That's the sort of thing I hate and I think it's a slap in the face to the original developers. They spent all that time trying to weave a story that would actually have some gravity, only to have the localization team suck all the color/life out of it turning it into something patronizing rather than engaging. And why? Because Americans foolishly underestimate children and have a habit of going to great (unnecessary) lengths to shelter them from reality.
To be fair, most of the time these days the original writers/developers are explicitly signing off on any changes made in localization.
I personally don't see localization edits as a bad thing most of the time; cultures are simply different the world over. Some things that are acceptable in Japan aren't acceptable here, and so they get changed. Some things that are acceptable here aren't acceptable in Japan, and so they get changed too. As just one example, in most cases when a Western cartoon series is dubbed into Japanese, if the characters were drawn with four fingers, the art is altered for the Japanese dub to give them five fingers, because while in the US a four-fingered hand means nothing other than the animators choosing to be abstract in the character design to divorce the show from 'reality' or possibly even just being done because it's easier to draw, in Japan a four fingered hand carries significant connotations of association with the yakuza. (Disney works are one of the few exceptions, because Disney has specifically disallowed this kind of editing.)
Cultural standards also change over time, and sometimes can be reactionary to current events, when remakes come around (example: the South Figaro scene in FF6 Advance being edited, and the various edits to the 3DS port of DQ8). *Those* kind of edits are what, IMO, should actually appropriately be called censorship (for all that it's self-censorship): removing something that was in a previous release in the same region because it's now become culturally uncomfortable. (Fundamentally, there isn't much difference between this and the people who, for example, argue that the N-word should be censored out of various classic literature in which it appears.) I specify "same region" because, as alluded to above, I don't consider localization edits to fall into this group.
So that brings me back to Fire Emblem, and I'd certainly say that Fates' localization was on the heavier end of the scale. But that comes back to what the actual point of localization
(that is, as opposed to straight translation) is: a quality localization, in theory, should give the reader the impression that it was originally written in the target language to begin with, while maintaining the overall spirit of the original work. Whether the latter was achieved or not is a debate I'm not willing or able to get into - I don't speak Japanese myself, and I haven't played through all of Fates either. Treehouse definitely appears to follow this logic in their work, though, sometimes extending to redefining some characters' personalities to use tropes more familiar to Western audiences instead of those more familiar to Eastern audiences, because they feel the former will resonate better with the mass-market audience they're seeking. (And let's be clear: it is a mass-market audience they're seeking, they really don't care about the small American otaku minority.)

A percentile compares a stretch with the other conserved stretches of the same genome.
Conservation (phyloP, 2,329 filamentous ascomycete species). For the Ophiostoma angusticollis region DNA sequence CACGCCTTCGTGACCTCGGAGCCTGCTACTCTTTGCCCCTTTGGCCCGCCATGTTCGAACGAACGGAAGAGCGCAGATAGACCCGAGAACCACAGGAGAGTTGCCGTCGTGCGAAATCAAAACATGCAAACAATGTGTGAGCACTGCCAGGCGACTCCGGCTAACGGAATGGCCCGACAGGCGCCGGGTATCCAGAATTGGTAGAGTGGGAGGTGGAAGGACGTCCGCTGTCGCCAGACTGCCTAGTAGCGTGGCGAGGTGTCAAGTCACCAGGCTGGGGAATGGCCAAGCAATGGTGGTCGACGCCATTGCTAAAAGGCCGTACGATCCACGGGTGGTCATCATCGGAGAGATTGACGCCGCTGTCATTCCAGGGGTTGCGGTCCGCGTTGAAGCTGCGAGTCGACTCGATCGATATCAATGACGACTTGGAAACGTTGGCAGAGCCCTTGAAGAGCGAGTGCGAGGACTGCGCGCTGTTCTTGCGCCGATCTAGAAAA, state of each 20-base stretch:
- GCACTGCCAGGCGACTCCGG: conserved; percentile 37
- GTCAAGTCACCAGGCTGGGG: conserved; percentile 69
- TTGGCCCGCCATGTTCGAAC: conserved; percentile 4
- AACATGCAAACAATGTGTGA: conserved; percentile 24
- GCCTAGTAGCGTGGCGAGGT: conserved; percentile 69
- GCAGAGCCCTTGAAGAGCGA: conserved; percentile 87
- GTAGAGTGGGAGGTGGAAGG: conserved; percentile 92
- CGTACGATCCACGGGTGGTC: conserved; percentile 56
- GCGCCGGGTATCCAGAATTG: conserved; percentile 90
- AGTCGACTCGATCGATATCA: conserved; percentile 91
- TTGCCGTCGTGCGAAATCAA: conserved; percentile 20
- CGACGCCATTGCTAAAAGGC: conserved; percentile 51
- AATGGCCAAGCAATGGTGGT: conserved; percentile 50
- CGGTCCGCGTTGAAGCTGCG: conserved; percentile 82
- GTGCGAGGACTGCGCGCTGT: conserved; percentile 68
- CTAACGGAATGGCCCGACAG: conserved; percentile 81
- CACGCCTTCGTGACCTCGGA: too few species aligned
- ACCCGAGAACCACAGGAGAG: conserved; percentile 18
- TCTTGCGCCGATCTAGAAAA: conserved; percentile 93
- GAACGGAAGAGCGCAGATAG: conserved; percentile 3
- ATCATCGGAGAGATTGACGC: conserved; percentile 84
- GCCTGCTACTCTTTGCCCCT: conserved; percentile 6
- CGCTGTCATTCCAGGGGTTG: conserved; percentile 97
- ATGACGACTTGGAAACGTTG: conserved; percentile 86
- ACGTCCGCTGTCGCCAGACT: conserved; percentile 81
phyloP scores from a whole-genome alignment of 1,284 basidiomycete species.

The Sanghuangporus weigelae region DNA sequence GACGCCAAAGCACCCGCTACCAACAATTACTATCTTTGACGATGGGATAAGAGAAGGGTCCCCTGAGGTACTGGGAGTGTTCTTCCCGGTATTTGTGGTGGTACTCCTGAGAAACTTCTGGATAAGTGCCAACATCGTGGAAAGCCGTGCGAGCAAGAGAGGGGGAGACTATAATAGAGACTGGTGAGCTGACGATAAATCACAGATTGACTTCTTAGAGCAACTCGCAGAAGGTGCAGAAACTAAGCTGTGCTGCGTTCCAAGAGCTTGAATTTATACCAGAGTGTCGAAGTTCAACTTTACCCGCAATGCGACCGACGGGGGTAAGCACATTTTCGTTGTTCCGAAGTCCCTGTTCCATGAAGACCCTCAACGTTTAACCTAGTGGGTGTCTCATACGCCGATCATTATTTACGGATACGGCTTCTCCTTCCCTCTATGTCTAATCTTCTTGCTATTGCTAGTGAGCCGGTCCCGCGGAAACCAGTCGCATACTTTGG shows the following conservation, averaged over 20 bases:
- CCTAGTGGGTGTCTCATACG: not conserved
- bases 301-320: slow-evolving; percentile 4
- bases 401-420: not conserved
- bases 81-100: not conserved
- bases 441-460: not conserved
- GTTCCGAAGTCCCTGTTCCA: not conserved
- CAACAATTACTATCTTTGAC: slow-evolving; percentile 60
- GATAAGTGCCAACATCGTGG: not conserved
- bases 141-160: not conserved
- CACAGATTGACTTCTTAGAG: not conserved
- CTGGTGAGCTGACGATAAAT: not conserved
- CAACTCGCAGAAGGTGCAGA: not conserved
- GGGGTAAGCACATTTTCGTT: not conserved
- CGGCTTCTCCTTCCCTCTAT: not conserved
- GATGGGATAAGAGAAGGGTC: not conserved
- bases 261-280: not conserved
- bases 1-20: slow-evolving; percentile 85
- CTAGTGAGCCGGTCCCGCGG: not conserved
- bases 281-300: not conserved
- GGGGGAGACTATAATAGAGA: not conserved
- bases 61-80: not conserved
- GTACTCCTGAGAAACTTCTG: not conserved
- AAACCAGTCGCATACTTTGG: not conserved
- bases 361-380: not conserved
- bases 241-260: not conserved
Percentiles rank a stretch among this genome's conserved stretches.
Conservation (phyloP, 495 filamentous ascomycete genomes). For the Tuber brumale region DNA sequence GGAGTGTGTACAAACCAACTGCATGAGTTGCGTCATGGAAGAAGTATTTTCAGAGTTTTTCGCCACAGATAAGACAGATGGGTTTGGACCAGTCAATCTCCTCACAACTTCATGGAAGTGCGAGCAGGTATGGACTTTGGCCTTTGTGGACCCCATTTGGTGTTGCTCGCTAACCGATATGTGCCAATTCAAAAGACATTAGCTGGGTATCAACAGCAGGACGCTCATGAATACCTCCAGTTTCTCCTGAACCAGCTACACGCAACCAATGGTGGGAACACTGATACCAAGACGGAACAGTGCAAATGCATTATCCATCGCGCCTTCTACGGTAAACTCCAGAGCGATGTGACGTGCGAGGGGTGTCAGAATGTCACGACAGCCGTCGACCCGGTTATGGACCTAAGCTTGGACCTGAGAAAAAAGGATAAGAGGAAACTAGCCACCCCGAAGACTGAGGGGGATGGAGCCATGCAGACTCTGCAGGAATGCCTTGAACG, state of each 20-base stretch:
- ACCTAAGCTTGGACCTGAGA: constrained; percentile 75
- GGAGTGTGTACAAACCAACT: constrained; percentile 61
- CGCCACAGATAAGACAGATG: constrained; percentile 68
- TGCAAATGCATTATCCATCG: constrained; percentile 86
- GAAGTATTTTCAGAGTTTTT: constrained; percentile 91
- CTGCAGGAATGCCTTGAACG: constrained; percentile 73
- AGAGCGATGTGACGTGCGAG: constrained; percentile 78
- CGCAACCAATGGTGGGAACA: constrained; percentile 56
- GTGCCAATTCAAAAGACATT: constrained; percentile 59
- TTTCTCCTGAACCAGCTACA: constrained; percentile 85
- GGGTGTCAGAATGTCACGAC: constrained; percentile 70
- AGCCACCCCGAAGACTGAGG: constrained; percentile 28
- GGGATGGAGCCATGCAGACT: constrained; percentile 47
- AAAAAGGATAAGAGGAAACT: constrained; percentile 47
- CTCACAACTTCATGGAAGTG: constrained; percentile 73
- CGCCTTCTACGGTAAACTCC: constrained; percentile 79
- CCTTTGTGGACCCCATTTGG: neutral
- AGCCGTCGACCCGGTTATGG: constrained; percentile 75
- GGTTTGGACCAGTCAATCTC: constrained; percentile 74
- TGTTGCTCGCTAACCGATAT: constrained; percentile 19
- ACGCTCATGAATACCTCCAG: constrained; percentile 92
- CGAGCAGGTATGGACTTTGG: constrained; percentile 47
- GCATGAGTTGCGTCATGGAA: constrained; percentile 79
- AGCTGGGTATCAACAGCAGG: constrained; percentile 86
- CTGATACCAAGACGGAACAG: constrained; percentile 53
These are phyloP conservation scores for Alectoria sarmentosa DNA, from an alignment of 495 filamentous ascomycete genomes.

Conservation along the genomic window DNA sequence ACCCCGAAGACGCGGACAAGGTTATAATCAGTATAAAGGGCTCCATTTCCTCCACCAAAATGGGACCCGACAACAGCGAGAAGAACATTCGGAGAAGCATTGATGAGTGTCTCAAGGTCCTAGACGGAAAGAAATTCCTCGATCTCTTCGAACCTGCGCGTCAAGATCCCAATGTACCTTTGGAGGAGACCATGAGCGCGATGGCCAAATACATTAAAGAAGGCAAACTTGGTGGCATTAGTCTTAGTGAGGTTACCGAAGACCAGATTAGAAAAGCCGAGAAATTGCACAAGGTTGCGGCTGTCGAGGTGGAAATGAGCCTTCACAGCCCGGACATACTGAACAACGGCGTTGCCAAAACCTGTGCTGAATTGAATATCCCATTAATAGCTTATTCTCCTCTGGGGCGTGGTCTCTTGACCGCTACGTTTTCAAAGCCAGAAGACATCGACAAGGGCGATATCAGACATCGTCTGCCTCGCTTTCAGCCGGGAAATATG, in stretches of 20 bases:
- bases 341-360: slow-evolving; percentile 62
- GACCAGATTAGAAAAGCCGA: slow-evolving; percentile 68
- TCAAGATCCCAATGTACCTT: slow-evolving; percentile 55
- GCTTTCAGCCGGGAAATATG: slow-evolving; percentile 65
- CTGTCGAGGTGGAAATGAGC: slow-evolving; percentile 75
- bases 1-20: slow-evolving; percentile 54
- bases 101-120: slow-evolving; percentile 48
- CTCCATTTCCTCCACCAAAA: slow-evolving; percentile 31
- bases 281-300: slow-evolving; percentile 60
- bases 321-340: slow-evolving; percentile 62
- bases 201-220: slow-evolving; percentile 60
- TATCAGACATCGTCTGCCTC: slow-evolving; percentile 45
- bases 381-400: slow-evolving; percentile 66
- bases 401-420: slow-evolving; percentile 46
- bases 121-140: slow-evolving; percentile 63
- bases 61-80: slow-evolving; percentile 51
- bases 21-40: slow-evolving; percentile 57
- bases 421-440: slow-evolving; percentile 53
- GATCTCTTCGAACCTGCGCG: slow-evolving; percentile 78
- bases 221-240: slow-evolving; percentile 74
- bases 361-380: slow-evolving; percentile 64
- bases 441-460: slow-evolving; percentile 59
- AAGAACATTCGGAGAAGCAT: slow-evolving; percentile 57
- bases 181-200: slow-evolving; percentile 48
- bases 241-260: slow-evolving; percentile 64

In the end, localizers (and designers, even) always must make a judgment call as to what American audiences will respond positively (and negatively) to. Sometimes, they do well - Final Fantasy XIV is a strong example of a game that has an outstandingly good localization for the most part - from what I've heard, the game's Japanese text is actually quite bland compared to the style the localization employs. Conversely, look at Final Fantasy XII for a mistake on the design side: the story was clearly originally conceived and written with Basch as the protagonist, only for Vaan to be forced in by the Japanese marketing division because they feared a character like Basch would not appeal to Japanese audiences as a protagonist. I've seen people theorize this probably hurt FFXII's western sales to some degree, and it certainly at least shows up in people's reaction to characters; Vaan remains a popular character in Japan, whereas in the West he's one of the least popular characters in the franchise, as most of the Western audience liked Balthier and Basch more.
Square-Enix clearly learned something from this, as evidenced by the fact that they made two completely different versions of the game Nier, with the same story but with a completely different protagonist. The Xbox 360 in Japan got "Nier Gestalt", where the protagonist is an older man (not unlike Basch) and the illl girl is his daughter; the PlayStation 3 in Japan got "Nier Replicant", where the protagonist is a younger androgynous man (not unlike Vaan), and the ill girl is his sister. And then, when they localized it, rather than keep this dual-game approach in the US, they instead ported "Gestalt" to the PS3 as well, so both consoles in the US got "Nier Gestalt" with the father-daughter pair, because they likely recognized from the FFXII reactions that the US mass market would prefer this style of protagonist.